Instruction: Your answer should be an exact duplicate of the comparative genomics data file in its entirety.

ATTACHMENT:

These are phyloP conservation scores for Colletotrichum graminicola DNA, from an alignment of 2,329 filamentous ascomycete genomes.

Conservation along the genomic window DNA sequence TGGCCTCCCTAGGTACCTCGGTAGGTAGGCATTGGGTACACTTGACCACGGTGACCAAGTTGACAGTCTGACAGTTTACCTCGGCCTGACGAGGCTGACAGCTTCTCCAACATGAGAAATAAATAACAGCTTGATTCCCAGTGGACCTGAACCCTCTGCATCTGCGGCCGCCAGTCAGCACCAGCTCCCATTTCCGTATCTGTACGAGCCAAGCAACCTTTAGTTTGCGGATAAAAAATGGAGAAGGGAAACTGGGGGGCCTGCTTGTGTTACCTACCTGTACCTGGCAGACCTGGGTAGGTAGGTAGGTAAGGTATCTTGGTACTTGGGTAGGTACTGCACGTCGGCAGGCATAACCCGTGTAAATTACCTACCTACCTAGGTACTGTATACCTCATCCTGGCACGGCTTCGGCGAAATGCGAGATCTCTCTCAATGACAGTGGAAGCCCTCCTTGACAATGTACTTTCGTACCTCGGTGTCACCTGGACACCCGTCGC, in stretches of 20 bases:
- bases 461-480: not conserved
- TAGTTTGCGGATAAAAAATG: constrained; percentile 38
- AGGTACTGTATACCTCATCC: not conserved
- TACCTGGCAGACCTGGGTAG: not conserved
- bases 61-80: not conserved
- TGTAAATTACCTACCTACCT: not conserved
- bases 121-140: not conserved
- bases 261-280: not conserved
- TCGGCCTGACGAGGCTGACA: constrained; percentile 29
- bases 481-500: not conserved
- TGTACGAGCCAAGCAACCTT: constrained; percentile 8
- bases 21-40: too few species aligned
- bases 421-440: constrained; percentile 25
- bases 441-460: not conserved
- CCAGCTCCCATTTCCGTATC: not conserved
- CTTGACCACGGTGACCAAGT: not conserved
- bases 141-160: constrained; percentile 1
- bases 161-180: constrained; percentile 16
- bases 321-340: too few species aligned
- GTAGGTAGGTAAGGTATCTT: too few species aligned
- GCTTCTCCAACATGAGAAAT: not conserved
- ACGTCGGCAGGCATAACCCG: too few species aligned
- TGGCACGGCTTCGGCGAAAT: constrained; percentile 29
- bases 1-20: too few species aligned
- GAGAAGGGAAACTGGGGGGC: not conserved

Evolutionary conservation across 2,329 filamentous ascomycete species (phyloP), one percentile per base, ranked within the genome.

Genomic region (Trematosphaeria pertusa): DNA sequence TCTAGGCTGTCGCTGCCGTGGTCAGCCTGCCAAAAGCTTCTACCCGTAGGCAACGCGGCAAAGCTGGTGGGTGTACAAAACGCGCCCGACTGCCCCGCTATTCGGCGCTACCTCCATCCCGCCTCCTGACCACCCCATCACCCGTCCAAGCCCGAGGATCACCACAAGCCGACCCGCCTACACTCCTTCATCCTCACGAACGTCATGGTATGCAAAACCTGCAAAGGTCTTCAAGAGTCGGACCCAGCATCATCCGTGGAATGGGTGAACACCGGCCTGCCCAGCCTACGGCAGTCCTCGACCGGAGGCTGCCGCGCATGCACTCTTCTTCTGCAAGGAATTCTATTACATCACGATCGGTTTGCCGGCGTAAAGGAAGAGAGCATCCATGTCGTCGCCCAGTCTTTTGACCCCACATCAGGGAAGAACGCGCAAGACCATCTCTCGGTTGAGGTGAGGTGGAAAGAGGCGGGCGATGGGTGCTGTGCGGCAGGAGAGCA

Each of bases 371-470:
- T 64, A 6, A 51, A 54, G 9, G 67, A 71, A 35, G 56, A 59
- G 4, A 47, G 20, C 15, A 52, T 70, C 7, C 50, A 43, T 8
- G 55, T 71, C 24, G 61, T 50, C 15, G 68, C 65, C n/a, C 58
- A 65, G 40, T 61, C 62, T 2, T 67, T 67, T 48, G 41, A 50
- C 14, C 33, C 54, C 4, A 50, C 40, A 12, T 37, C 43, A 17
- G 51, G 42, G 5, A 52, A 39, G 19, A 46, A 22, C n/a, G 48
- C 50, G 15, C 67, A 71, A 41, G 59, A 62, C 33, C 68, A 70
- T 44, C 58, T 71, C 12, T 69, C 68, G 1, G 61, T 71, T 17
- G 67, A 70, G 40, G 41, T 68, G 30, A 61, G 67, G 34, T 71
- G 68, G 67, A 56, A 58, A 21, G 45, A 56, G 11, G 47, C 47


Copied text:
These are phyloP conservation scores for Colletotrichum graminicola DNA, from an alignment of 2,329 filamentous ascomycete genomes.

Conservation along the genomic window DNA sequence TGGCCTCCCTAGGTACCTCGGTAGGTAGGCATTGGGTACACTTGACCACGGTGACCAAGTTGACAGTCTGACAGTTTACCTCGGCCTGACGAGGCTGACAGCTTCTCCAACATGAGAAATAAATAACAGCTTGATTCCCAGTGGACCTGAACCCTCTGCATCTGCGGCCGCCAGTCAGCACCAGCTCCCATTTCCGTATCTGTACGAGCCAAGCAACCTTTAGTTTGCGGATAAAAAATGGAGAAGGGAAACTGGGGGGCCTGCTTGTGTTACCTACCTGTACCTGGCAGACCTGGGTAGGTAGGTAGGTAAGGTATCTTGGTACTTGGGTAGGTACTGCACGTCGGCAGGCATAACCCGTGTAAATTACCTACCTACCTAGGTACTGTATACCTCATCCTGGCACGGCTTCGGCGAAATGCGAGATCTCTCTCAATGACAGTGGAAGCCCTCCTTGACAATGTACTTTCGTACCTCGGTGTCACCTGGACACCCGTCGC, in stretches of 20 bases:
- bases 461-480: not conserved
- TAGTTTGCGGATAAAAAATG: constrained; percentile 38
- AGGTACTGTATACCTCATCC: not conserved
- TACCTGGCAGACCTGGGTAG: not conserved
- bases 61-80: not conserved
- TGTAAATTACCTACCTACCT: not conserved
- bases 121-140: not conserved
- bases 261-280: not conserved
- TCGGCCTGACGAGGCTGACA: constrained; percentile 29
- bases 481-500: not conserved
- TGTACGAGCCAAGCAACCTT: constrained; percentile 8
- bases 21-40: too few species aligned
- bases 421-440: constrained; percentile 25
- bases 441-460: not conserved
- CCAGCTCCCATTTCCGTATC: not conserved
- CTTGACCACGGTGACCAAGT: not conserved
- bases 141-160: constrained; percentile 1
- bases 161-180: constrained; percentile 16
- bases 321-340: too few species aligned
- GTAGGTAGGTAAGGTATCTT: too few species aligned
- GCTTCTCCAACATGAGAAAT: not conserved
- ACGTCGGCAGGCATAACCCG: too few species aligned
- TGGCACGGCTTCGGCGAAAT: constrained; percentile 29
- bases 1-20: too few species aligned
- GAGAAGGGAAACTGGGGGGC: not conserved

Evolutionary conservation across 2,329 filamentous ascomycete species (phyloP), one percentile per base, ranked within the genome.

Genomic region (Trematosphaeria pertusa): DNA sequence TCTAGGCTGTCGCTGCCGTGGTCAGCCTGCCAAAAGCTTCTACCCGTAGGCAACGCGGCAAAGCTGGTGGGTGTACAAAACGCGCCCGACTGCCCCGCTATTCGGCGCTACCTCCATCCCGCCTCCTGACCACCCCATCACCCGTCCAAGCCCGAGGATCACCACAAGCCGACCCGCCTACACTCCTTCATCCTCACGAACGTCATGGTATGCAAAACCTGCAAAGGTCTTCAAGAGTCGGACCCAGCATCATCCGTGGAATGGGTGAACACCGGCCTGCCCAGCCTACGGCAGTCCTCGACCGGAGGCTGCCGCGCATGCACTCTTCTTCTGCAAGGAATTCTATTACATCACGATCGGTTTGCCGGCGTAAAGGAAGAGAGCATCCATGTCGTCGCCCAGTCTTTTGACCCCACATCAGGGAAGAACGCGCAAGACCATCTCTCGGTTGAGGTGAGGTGGAAAGAGGCGGGCGATGGGTGCTGTGCGGCAGGAGAGCA

Each of bases 371-470:
- T 64, A 6, A 51, A 54, G 9, G 67, A 71, A 35, G 56, A 59
- G 4, A 47, G 20, C 15, A 52, T 70, C 7, C 50, A 43, T 8
- G 55, T 71, C 24, G 61, T 50, C 15, G 68, C 65, C n/a, C 58
- A 65, G 40, T 61, C 62, T 2, T 67, T 67, T 48, G 41, A 50
- C 14, C 33, C 54, C 4, A 50, C 40, A 12, T 37, C 43, A 17
- G 51, G 42, G 5, A 52, A 39, G 19, A 46, A 22, C n/a, G 48
- C 50, G 15, C 67, A 71, A 41, G 59, A 62, C 33, C 68, A 70
- T 44, C 58, T 71, C 12, T 69, C 68, G 1, G 61, T 71, T 17
- G 67, A 70, G 40, G 41, T 68, G 30, A 61, G 67, G 34, T 71
- G 68, G 67, A 56, A 58, A 21, G 45, A 56, G 11, G 47, C 47